How does Prezi compare to PowerPoint?

Prezi differs from PowerPoint in that it is a web-based program that allows you to create more of a canvas presentation instead of a sequential slide presentation. You have to think non-linear! It allows you to incorporate text and pictures,  videos and other presentation objects which is what PowerPoint does as well. You can create your presentation online and then download the final product so that you don’t require an internet connection to display the presentation.

Examples of prezis

This example is from Martin Burrett in England who presented his TeachMeet presentation on useful classroom tools using a Prezi.

Where does one start?

Get to know Prezi terminology

2. Let’s start by viewing a step by step tutorial on YouTube

3. If you find you learn best from videos there’s a lovely site called ‘Undertenminutes’ and he has two excellent  videos on how he introduced Prezi at his school.

What else can you do with a Prezi?

You can download your completed as a PDF. Use the “Print” option in the middle of the editor screen to create handouts for your audience. In PreziDesktop, there is a "print" option in your window menu bar as well under “File”. When you click Print, your prezi will be converted to a PDF document, where every path step will be one document page. The exported PDF will also include an overview page of your whole prezi.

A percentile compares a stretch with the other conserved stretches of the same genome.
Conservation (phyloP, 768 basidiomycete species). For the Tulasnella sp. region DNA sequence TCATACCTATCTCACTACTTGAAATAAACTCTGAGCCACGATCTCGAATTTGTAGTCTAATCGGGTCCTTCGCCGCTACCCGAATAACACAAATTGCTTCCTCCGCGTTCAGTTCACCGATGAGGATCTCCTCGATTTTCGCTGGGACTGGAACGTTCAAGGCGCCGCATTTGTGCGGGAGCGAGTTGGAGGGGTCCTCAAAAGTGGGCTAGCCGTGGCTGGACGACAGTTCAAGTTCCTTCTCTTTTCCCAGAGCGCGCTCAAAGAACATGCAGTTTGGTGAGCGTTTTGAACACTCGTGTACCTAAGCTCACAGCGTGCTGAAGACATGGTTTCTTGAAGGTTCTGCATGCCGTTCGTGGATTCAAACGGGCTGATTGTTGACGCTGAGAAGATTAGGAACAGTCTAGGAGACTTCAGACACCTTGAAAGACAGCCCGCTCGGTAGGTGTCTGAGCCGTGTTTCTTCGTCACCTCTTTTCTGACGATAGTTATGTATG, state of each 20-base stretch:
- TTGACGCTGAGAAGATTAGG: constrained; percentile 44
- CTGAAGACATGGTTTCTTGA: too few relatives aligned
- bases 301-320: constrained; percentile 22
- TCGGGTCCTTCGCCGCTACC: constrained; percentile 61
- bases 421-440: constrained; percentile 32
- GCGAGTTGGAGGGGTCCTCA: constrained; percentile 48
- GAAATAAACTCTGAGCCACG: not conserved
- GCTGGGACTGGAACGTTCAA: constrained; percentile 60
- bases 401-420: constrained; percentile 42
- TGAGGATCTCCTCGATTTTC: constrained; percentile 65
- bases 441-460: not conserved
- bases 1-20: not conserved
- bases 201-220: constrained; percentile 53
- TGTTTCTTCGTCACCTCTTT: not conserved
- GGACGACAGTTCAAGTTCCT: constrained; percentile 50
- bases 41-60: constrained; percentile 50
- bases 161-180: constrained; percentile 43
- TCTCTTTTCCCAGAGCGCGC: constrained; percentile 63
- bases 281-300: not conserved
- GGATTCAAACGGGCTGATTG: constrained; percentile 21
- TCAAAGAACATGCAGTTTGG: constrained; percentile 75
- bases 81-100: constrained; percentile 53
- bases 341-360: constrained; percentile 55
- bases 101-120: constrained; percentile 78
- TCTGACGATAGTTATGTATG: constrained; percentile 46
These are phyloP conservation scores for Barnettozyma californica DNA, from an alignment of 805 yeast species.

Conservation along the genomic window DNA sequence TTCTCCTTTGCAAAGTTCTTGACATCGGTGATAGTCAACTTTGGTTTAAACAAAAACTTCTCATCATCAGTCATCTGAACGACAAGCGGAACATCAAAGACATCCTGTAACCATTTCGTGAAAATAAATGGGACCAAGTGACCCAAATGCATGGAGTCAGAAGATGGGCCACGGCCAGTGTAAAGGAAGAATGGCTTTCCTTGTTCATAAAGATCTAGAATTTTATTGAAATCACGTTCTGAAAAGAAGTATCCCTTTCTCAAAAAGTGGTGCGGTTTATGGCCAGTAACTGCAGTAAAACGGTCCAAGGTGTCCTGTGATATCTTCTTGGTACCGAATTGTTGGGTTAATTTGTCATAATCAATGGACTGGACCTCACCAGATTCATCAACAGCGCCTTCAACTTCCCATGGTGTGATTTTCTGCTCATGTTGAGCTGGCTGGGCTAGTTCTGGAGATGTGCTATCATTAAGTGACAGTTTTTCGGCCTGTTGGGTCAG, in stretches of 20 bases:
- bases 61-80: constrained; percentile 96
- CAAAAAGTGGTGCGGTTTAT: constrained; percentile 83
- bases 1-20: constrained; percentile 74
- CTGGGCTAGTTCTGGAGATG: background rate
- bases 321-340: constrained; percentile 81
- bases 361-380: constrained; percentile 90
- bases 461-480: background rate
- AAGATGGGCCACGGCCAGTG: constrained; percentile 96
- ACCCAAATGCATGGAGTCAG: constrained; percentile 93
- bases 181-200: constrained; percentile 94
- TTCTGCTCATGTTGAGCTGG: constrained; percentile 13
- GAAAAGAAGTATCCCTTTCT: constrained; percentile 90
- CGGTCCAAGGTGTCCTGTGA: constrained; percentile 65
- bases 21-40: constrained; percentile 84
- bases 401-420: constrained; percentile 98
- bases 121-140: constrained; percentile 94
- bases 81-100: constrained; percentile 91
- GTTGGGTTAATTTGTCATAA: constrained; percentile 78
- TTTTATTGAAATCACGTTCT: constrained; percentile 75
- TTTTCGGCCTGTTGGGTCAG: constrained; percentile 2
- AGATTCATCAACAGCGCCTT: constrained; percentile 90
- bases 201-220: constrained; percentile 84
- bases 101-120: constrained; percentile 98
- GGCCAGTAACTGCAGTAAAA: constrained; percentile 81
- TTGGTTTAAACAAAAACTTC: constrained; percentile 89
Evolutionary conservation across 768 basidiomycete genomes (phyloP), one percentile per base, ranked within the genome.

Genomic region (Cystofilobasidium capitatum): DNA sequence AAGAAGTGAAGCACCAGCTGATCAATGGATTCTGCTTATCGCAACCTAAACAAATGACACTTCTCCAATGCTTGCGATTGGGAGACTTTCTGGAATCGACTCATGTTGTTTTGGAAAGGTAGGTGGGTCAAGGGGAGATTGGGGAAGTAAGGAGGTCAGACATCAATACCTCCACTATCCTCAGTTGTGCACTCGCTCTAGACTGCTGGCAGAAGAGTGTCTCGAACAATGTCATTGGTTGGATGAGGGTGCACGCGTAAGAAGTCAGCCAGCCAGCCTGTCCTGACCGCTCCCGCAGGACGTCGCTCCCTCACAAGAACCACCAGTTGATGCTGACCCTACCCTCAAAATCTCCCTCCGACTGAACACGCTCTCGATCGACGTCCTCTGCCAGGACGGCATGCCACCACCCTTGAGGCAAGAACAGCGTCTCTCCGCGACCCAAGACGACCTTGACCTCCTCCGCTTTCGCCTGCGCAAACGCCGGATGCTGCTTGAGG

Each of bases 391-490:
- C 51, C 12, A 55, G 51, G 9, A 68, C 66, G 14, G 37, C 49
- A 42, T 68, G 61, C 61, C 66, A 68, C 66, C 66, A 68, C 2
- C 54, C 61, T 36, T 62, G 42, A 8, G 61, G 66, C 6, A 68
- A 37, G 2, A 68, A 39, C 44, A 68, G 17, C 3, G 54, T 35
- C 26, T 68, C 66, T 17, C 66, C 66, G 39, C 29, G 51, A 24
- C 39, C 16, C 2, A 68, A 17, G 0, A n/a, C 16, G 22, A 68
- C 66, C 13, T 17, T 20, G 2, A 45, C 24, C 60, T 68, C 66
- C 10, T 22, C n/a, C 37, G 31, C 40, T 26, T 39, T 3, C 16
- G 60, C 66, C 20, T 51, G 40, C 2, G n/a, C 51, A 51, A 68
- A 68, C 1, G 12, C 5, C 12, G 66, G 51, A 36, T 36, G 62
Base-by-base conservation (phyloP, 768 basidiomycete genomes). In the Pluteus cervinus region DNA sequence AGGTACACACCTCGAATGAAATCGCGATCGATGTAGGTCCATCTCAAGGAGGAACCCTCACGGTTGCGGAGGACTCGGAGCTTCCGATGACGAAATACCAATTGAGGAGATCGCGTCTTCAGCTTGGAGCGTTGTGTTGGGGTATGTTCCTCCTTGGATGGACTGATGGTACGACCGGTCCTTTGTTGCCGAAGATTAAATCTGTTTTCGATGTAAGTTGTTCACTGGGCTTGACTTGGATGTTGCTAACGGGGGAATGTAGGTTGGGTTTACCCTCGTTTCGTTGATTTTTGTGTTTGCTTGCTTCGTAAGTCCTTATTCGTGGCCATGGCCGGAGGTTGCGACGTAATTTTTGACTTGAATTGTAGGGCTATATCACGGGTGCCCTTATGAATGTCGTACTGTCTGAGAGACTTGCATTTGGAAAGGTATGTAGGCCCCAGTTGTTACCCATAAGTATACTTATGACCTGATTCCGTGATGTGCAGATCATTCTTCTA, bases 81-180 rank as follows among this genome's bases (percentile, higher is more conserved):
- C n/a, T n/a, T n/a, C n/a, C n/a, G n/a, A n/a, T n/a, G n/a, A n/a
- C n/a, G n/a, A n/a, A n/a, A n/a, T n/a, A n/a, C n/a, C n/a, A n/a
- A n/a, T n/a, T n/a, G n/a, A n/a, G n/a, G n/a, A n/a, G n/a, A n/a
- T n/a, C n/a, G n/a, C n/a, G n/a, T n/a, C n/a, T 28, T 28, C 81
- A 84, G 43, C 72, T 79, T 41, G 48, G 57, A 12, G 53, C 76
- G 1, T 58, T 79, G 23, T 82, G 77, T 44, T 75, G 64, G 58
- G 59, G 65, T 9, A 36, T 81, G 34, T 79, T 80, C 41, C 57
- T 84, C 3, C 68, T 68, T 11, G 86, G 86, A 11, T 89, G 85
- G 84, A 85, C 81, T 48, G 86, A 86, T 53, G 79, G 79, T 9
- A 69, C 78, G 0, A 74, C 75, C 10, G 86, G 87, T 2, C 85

Classroom ideas

1. This Prezi puts forward a case for using Prezi. I like the way he adds YouTube videos in his Prezi.

2. Make a group presentation on a project.

3. Prezi could be used as a getting to know you tool. Students could write their first name and tell us about themselves and their family. There are numerous charts (timelines, flow charts, etc.) that could be utilized in the content areas as well.”

4. Here is a Prezi giving some thoughts on using Prezi as a teaching tool.

5. This is a presentation in Google Docs showing 17 interesting ways of using Prezi in the classroom. Unfortunately this doesn't give an embed code, but just click on the link to get to the original.


6. Other ways to use Prezi
a) Zoom into details of a picture
b) A way of embedding a number of relevant YouTube videos
c) You could build up a Prezi over the duration of a topic
d) Use a Prezi as a mind map
e) You could us a Prezi to learn vocabulary
f) You could use a  Prezi to share information in a global class project

Optional task

Make a Prezi and share the link with me
Further Reading

3. Here are some prezis that one could re-use and just add one’s own information.